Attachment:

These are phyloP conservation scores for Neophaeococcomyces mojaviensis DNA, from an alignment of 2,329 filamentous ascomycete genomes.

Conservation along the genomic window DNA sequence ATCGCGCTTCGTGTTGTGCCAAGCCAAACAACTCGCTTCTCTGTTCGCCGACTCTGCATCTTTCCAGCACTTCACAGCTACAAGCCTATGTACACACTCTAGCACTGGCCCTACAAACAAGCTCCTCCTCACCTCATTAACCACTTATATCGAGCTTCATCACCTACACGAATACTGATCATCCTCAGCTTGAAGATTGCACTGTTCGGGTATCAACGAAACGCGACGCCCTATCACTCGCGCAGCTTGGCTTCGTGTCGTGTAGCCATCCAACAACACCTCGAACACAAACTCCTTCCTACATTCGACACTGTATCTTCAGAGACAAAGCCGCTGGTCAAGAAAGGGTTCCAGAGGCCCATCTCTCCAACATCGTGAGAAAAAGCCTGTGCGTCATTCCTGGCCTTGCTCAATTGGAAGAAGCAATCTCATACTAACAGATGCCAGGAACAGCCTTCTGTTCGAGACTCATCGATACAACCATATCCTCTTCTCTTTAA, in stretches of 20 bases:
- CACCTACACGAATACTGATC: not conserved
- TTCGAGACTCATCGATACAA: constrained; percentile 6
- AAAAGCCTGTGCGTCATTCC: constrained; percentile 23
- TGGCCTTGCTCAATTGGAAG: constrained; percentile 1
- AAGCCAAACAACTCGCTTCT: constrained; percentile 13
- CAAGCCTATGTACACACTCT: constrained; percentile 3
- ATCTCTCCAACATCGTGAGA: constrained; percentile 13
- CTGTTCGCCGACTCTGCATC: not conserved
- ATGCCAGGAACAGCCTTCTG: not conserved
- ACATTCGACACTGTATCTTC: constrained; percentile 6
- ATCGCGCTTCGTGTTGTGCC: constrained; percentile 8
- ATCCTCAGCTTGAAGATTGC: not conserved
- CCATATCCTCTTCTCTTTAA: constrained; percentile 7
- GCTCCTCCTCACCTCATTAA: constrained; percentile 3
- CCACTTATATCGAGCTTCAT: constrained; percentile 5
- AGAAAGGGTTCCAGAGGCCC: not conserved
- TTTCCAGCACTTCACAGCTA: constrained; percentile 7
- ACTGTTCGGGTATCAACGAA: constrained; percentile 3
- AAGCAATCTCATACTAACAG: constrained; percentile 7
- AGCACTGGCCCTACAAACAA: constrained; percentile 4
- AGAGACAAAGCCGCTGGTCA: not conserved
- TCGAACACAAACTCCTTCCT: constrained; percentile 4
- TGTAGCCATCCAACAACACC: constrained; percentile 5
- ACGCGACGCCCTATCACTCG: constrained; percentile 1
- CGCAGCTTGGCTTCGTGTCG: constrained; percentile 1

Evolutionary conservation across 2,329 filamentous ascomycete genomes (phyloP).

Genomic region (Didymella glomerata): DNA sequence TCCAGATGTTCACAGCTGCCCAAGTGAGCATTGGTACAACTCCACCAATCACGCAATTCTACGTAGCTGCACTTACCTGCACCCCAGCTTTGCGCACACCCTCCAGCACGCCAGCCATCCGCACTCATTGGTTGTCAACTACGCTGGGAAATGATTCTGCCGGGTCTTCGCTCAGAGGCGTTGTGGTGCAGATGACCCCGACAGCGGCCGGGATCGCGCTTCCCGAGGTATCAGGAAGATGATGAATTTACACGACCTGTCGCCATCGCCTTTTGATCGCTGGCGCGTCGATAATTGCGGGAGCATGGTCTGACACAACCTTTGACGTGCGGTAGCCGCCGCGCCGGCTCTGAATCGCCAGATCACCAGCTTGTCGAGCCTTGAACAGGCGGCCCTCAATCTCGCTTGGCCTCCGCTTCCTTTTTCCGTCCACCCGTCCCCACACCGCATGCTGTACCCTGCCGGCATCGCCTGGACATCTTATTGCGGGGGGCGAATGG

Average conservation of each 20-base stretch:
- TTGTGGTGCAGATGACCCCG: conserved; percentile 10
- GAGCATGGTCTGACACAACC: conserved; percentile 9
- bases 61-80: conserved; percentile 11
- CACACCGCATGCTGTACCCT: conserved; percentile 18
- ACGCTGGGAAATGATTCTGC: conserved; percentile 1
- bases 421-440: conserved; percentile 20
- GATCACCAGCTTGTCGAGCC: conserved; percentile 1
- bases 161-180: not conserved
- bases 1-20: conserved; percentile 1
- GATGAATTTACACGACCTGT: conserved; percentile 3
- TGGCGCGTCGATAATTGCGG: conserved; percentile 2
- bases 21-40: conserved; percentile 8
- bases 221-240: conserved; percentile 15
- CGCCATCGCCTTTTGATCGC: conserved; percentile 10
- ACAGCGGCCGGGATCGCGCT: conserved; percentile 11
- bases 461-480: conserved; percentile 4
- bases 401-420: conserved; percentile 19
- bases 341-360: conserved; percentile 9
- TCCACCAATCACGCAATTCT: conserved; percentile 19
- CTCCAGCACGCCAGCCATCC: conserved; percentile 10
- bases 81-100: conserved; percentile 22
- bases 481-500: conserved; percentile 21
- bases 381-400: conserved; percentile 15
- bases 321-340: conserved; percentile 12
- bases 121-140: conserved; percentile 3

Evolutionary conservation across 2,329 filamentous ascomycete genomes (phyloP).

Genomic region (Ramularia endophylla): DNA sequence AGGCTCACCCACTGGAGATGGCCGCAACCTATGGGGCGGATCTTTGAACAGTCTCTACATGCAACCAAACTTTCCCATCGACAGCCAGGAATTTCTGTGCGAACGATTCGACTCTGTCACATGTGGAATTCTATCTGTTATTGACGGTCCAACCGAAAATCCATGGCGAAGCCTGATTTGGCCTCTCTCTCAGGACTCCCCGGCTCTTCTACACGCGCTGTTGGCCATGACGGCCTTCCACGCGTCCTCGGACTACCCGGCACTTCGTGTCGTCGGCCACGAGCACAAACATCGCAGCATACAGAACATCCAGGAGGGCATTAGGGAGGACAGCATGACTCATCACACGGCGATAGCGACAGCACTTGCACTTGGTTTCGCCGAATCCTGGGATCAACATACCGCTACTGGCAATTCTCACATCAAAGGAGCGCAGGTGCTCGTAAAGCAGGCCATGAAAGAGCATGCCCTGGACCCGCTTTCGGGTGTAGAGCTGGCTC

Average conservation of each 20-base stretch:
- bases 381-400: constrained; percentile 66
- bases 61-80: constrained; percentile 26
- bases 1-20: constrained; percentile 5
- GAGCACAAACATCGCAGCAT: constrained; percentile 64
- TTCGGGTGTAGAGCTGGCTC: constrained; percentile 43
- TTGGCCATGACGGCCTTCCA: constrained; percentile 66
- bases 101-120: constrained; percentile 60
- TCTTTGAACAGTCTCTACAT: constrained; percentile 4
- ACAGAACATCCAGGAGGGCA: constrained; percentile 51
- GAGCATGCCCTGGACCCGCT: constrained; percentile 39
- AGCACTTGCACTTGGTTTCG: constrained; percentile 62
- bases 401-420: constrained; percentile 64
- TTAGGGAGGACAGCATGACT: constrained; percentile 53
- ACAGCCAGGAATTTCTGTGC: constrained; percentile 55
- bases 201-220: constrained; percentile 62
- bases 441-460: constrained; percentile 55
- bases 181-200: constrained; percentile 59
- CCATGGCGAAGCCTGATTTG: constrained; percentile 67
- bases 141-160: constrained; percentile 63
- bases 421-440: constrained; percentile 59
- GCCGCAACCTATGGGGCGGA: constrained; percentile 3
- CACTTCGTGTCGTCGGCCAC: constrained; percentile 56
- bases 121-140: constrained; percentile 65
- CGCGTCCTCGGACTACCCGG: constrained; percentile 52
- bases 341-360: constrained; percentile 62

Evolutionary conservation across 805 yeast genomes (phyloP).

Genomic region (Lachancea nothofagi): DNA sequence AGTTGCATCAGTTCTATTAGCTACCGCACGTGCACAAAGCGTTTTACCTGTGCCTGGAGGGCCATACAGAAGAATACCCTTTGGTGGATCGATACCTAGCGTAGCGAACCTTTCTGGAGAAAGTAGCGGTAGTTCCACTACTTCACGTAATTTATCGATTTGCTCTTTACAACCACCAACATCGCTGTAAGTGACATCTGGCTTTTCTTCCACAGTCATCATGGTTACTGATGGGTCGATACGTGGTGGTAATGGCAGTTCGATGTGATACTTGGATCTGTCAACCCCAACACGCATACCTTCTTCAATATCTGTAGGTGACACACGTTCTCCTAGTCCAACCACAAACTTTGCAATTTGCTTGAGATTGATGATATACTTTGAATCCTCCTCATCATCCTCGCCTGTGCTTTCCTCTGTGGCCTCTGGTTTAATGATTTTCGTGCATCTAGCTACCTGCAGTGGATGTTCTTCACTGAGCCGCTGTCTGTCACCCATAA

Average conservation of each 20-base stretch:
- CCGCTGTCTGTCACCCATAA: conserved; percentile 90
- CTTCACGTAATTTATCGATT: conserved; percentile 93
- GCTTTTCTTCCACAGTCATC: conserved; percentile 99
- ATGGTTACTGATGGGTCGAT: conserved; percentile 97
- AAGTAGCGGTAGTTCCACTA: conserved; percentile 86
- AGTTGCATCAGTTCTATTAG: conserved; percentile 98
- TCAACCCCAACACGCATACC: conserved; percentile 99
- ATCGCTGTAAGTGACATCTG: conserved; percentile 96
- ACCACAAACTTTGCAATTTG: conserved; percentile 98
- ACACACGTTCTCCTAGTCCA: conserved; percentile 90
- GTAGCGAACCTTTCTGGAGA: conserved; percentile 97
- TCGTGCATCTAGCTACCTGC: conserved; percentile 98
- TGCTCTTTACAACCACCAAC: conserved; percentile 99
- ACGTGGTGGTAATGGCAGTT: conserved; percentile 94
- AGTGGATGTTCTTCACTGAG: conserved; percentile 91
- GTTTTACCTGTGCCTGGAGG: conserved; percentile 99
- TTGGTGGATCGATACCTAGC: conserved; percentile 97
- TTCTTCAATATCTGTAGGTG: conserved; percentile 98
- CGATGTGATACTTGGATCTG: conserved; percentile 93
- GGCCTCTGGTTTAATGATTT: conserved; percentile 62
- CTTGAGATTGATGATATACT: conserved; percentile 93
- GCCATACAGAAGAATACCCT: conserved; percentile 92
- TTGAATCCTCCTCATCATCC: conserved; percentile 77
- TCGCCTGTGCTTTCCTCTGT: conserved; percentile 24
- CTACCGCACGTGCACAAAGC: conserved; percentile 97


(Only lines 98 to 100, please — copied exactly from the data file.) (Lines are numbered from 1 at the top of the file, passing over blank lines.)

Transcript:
- TCGTGCATCTAGCTACCTGC: conserved; percentile 98
- TGCTCTTTACAACCACCAAC: conserved; percentile 99
- ACGTGGTGGTAATGGCAGTT: conserved; percentile 94